The Cost of Wind Energy Goes Beyond Its Levelized Cost of Energy
People who claim that wind energy is one of the cheapest sources of electricity rely heavily on what is known as the Levelized Cost of Energy (LCOE), which, according to the Energy Information Administration (EIA), represents:
the average revenue per unit of electricity generated that would be required to recover the costs of building and operating a generating plant during an assumed financial life and duty cycle.
If one stopped reading here, it would seem fair to compare LCOE estimates from different technologies, as many people do repeatedly (similar to the article above). However, further investigation into LCOE estimates shows that it is not only incorrect to compare LCOE’s from dispatchable generation resources (coal, natural gas, nuclear, and hydroelectric) to intermittent resources (wind and solar), it is incredibly disingenuous.
The EIA continues, saying:
Because load must be continuously balanced, generating units with the capability to vary output to follow demand (dispatchable technologies) generally have more value to a system than less flexible units (nondispatchable technologies) such as those using intermittent resources to operate [wind and solar]. The LCOE values for dispatchable and non-dispatchable technologies are listed separately in the tables because comparing them must be done carefully.
What this means is that because coal, natural gas, nuclear, and hydroelectric power plants are able to generate electricity at all times of the day, these sources provide more value to an electrical system compared to wind and solar farms, which may be producing no electricity when we need it most, or too much electricity when it’s not needed at all.
And here is where the fallacy lies – claims that wind energy is the cheapest energy source are based on cost estimates that are not meant to be compared as apples to apples. As long as wind energy relies on the wind to generate electricity, this will not change.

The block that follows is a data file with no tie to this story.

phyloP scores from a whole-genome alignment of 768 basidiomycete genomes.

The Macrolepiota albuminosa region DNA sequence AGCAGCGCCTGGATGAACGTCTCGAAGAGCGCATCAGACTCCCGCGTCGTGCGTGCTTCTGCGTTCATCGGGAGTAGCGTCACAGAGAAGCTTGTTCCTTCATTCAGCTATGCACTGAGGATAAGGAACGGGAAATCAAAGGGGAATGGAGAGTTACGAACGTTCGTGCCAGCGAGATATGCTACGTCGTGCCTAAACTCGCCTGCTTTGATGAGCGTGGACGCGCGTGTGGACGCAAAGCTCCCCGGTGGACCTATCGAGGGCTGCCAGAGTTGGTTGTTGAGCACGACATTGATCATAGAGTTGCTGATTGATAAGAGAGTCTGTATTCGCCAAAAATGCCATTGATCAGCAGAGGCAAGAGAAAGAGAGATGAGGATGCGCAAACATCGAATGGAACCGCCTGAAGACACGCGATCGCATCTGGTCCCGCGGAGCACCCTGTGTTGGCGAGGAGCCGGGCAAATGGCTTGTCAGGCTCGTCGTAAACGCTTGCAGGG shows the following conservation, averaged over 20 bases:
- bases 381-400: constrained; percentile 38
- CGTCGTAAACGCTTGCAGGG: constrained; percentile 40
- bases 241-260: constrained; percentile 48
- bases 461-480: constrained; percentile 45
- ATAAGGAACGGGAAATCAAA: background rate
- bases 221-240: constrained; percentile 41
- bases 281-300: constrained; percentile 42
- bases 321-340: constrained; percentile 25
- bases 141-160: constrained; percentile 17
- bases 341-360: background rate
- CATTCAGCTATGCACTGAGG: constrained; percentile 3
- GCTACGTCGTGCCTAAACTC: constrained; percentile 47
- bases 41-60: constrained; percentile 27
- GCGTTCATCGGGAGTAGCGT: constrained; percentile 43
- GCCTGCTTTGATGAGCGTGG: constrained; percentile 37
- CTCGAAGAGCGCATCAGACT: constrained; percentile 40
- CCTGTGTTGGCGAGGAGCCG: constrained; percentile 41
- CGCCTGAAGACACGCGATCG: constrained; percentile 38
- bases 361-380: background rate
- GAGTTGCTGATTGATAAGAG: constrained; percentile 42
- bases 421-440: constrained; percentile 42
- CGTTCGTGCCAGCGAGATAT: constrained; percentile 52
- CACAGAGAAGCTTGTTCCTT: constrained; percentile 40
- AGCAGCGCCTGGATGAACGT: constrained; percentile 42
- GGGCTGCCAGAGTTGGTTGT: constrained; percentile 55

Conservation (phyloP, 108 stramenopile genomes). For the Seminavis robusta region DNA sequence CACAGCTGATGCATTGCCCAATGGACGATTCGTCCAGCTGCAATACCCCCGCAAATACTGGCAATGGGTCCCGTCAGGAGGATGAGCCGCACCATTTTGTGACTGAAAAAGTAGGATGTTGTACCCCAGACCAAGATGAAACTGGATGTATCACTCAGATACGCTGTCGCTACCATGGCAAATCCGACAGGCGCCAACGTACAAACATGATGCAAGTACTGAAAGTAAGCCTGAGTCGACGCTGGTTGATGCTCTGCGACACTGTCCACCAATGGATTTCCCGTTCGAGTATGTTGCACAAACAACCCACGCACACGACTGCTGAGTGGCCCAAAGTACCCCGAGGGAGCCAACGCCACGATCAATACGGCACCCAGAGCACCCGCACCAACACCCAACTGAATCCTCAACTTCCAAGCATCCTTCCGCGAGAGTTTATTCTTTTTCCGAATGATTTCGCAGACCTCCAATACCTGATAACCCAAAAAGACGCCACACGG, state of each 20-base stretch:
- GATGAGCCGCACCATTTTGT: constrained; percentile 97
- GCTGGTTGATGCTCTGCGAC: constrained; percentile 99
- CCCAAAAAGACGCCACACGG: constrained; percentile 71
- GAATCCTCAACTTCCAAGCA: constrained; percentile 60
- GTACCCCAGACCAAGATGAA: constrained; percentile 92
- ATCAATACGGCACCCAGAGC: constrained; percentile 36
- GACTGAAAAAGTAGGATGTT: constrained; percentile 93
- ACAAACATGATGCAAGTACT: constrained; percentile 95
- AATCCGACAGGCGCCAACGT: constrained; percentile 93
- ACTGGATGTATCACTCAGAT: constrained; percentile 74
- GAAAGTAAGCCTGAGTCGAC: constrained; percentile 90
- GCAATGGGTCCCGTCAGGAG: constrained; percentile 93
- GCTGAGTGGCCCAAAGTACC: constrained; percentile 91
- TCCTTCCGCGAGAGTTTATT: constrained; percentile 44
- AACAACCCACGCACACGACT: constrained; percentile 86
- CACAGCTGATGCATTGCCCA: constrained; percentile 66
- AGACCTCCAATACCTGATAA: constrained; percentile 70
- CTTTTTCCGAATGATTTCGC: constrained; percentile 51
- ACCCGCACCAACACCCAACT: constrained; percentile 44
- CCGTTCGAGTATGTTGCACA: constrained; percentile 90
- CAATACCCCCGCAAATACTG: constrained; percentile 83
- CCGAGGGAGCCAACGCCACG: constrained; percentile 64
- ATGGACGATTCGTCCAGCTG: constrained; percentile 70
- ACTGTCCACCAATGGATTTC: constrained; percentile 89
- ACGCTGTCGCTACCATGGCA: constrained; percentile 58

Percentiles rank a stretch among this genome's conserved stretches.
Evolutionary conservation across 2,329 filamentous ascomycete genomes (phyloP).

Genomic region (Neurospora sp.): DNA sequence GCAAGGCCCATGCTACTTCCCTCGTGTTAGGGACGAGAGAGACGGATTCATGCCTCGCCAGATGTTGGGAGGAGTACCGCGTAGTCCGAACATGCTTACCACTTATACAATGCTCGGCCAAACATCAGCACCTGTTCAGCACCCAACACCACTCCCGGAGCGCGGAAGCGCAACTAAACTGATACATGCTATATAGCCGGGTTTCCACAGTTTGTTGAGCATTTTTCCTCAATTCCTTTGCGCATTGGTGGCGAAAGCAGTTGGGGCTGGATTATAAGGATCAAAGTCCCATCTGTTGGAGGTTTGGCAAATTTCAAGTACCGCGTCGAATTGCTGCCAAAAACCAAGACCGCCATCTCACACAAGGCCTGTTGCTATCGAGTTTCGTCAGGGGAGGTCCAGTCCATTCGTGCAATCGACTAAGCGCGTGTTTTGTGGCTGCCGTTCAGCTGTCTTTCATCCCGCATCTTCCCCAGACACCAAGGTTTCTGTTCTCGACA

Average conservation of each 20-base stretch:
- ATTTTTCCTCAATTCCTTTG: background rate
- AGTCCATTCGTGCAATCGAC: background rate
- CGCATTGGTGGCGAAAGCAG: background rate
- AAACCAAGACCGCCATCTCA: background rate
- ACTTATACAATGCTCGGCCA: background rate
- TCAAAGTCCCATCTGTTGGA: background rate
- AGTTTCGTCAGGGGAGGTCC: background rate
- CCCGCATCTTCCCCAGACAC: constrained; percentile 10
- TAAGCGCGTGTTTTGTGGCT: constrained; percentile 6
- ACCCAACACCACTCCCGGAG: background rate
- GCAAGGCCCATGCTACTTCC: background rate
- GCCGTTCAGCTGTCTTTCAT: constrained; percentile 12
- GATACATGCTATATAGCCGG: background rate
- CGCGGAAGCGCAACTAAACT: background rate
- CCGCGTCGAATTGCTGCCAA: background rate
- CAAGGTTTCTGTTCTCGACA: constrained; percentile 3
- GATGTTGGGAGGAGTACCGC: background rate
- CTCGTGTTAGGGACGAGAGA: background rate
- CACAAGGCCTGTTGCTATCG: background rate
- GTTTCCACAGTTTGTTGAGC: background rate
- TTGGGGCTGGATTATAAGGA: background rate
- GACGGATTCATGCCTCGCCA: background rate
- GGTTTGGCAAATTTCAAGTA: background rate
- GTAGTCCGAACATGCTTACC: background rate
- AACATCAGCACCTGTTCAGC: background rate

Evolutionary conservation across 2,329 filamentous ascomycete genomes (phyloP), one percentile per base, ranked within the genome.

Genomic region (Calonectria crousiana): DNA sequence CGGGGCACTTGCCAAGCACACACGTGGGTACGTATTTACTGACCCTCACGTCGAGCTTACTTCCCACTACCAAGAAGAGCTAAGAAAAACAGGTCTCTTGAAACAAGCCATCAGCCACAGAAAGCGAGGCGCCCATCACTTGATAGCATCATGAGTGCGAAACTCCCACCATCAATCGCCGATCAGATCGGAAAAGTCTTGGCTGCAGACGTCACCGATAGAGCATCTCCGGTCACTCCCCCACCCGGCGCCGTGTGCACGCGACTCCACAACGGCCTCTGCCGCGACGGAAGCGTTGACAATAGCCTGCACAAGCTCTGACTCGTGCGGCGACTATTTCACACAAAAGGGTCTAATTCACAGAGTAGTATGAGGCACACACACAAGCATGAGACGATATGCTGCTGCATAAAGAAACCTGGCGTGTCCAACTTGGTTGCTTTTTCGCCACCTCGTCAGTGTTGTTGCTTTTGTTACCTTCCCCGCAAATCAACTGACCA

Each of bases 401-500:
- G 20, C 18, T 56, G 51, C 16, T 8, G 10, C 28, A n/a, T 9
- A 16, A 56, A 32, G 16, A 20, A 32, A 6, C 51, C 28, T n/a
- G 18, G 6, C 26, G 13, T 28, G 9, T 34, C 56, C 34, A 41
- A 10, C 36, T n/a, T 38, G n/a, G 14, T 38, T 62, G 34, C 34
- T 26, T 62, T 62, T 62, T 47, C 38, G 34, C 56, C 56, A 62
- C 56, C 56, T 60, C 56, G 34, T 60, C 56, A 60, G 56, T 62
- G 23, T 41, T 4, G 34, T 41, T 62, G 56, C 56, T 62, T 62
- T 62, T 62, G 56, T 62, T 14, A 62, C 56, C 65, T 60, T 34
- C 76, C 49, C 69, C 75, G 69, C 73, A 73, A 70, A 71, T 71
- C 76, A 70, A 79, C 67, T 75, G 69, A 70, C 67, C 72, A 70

The common rebuttal on behalf of renewable energy advocates is often a cry for increased usage of battery storage – which, according to them, will help mitigate wind energy’s intermittency problem – but the technology simply isn’t there. Not only are batteries for electricity storage incredibly expensive, they also do not provide enough power to replace generation coming from coal and nuclear plants (and are nowhere near being able to).
Assertions that wind energy is the cheapest energy source need to be factual, and in order to do that, any analysis wishing to seek the truth about the least expensive energy sources needs to consider all the factors which may cause electricity costs to increase.
This includes load balancing for intermittent resources, increases in property taxes, necessary transmission line additions to accommodate wind energy coming from remote locations, and the additional profits that utility companies receive when building new power plants.
When these factors are all considered, wind energy is far from being the least expensive source of electricity.